Recently, thanks to the Geeks Are Sexy blog, I was introduced to the wonderful work of Juan Hidalgo.
In particular, he has a delicate and tasteful approach to geek wedding jewellery. See for yourself:
More after the break. Continue reading
The technicians at FormLabs have written a first rate article on painting and applying clear-coats to 3D printed models to turn them from prototypes into sellable parts.
Considering just about every other area of product design makes use of paint jobs for finishing parts, it make sense there are likely CAD jewellery designers out there who would find this technique useful for their work.
ProtoLabs has created a handy physical reference piece for 3D product designers. They call it the Torus, and they’re giving it away as a free promotion.
For the latest edition of Something Beautiful in Jewellery, I would like to present something different– a 3D CAD keychain designer.
Working out of Aberdeen, Scotland, Gavin Bain of Celtic3D draws upon rich historical research into medieval Scottish symbols for the creation of impressive relief designs for his keychains. His work is produced on demand and sold through Shapeways‘ own 3D model community in his Celtic3D online shop.
At the present time, every 3D printer on the market has issues and limitations with the surface quality they can create with 3D printed materials. To get around that can often involve polishing and removing a significant amount of detail. Waht make’s Gavin’s work remarkable is that he has found a way to make use of these limitations of 3D printing surface quality as a feature in and of itself on the design. It adds a look of aged or primitive authenticity to an object created with new technology. Very resourceful!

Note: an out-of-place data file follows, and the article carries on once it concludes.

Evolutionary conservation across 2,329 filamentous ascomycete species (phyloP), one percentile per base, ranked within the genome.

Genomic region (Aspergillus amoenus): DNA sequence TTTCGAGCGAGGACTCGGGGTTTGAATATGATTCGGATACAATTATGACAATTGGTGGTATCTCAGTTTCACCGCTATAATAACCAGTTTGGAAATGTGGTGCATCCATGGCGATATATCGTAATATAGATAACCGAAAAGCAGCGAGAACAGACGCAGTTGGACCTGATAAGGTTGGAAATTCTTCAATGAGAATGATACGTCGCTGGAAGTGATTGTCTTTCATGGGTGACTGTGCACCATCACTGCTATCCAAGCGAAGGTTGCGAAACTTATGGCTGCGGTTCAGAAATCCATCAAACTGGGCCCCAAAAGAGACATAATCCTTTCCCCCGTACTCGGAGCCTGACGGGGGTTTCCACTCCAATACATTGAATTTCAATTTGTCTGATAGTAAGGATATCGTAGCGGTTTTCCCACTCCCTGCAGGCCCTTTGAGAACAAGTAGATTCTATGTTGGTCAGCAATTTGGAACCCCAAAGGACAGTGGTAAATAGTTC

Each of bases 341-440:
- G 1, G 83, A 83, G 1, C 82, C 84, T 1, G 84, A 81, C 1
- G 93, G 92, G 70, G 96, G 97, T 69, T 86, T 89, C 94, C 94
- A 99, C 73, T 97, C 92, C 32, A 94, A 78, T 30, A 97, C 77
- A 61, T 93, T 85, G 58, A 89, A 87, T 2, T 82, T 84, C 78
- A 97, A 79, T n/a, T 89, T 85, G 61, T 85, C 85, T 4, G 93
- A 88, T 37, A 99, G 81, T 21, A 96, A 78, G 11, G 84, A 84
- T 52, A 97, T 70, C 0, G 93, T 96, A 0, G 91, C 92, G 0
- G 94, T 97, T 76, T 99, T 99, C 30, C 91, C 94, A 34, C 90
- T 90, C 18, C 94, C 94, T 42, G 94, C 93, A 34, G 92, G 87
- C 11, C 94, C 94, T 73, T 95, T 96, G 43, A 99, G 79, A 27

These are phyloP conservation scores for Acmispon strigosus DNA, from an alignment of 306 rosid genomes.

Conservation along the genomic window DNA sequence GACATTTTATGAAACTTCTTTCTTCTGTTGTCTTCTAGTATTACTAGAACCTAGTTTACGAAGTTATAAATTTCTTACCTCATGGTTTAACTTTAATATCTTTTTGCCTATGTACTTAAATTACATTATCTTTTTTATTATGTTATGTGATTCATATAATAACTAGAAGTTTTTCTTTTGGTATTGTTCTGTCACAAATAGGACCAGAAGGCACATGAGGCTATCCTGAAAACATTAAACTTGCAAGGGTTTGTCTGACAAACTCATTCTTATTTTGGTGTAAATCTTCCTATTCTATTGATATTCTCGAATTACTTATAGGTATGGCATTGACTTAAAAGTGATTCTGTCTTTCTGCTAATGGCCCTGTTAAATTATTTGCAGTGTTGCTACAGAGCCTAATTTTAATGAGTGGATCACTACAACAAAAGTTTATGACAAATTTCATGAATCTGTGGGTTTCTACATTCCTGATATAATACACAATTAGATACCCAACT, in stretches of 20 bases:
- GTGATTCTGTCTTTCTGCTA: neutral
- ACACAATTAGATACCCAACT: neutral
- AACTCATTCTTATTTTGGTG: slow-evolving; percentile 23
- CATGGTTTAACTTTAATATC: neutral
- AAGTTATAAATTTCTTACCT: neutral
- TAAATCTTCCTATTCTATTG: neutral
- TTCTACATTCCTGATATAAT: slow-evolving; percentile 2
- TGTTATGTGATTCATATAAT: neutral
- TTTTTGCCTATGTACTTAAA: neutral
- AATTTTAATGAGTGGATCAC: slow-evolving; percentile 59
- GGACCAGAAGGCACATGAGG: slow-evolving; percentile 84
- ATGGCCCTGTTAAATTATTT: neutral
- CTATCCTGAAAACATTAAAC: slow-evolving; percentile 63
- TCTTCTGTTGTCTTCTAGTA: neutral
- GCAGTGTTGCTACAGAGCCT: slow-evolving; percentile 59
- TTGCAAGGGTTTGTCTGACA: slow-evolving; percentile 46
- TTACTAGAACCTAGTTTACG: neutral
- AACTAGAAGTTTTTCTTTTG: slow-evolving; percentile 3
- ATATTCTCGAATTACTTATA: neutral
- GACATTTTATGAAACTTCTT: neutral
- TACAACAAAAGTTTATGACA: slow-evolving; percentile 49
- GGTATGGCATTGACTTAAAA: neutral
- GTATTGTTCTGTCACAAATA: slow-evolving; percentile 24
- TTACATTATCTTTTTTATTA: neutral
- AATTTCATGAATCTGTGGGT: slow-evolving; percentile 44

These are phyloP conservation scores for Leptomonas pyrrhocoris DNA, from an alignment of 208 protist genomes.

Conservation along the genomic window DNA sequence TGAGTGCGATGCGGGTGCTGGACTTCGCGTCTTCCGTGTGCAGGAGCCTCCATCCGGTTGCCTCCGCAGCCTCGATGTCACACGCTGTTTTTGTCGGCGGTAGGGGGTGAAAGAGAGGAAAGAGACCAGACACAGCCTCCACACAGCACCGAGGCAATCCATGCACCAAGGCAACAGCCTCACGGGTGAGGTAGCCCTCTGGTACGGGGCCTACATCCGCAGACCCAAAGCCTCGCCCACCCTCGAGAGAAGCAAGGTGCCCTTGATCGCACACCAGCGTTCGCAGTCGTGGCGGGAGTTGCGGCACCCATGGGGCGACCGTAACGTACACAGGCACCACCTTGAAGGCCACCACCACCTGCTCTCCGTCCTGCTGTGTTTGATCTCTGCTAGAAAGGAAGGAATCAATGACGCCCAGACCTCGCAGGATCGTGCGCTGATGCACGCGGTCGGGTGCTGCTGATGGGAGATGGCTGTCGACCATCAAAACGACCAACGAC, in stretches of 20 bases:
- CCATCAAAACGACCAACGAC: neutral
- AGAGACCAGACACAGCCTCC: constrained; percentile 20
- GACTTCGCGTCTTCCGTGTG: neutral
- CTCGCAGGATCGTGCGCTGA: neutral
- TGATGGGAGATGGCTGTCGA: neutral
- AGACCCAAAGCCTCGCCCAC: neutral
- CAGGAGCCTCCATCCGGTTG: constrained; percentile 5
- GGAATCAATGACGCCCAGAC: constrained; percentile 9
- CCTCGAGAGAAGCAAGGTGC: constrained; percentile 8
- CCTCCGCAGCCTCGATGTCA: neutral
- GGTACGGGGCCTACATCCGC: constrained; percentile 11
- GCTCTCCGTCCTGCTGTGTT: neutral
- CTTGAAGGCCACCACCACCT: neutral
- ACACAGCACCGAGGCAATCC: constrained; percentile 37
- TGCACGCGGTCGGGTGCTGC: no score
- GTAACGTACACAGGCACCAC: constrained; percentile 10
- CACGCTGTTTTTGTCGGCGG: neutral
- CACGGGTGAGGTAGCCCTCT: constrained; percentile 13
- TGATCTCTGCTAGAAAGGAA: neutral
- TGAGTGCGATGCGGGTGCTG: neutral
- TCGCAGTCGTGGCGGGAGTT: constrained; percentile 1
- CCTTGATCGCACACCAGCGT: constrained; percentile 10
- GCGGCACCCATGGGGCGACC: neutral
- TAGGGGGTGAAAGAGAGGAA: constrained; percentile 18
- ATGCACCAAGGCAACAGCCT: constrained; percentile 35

(More images after the break)
According to a recent article from 3D Printing Industry, Lockheed Martin has just filed a patent for a synthetic diamond 3D printer. And predictably, social media’s imagination has run wild…
One precious moo… Imagine creating anything you want as a 3D printed synthetic diamond.
In all seriousness, though, this has some potentially very interesting applications for both industry as well as jewellery design.
See the full article here:
The MIT Media Lab has recently developed metallic temporary tattoos which can communicate with other electronic devices such as sending signals to your mobile phone.
They call it DuoSkin. It already has some technology experts quite excited at the possibilities of using your own skin as a track pad for mobile applications or a remote sensor (for unlocking doors).
In one of my previous articles on prosthetic limbs and their potential for creative expression, I mentioned the James Dyson Award-winning affordable prosthetic hand design of Open Bionics.
Since then, Open Bionics has done something amazing — they have established a collaboration with Konami (makers of Metal Gear Solid) to develop creative prosthetic limb design. They call it the Phantom Limb Project.
This partnership echoes Ove Arup’s famous vision of designers and engineers working closely together in all endeavours, and is a perfect example of what I am confident we will see as commonplace in the future of prosthetic limb design.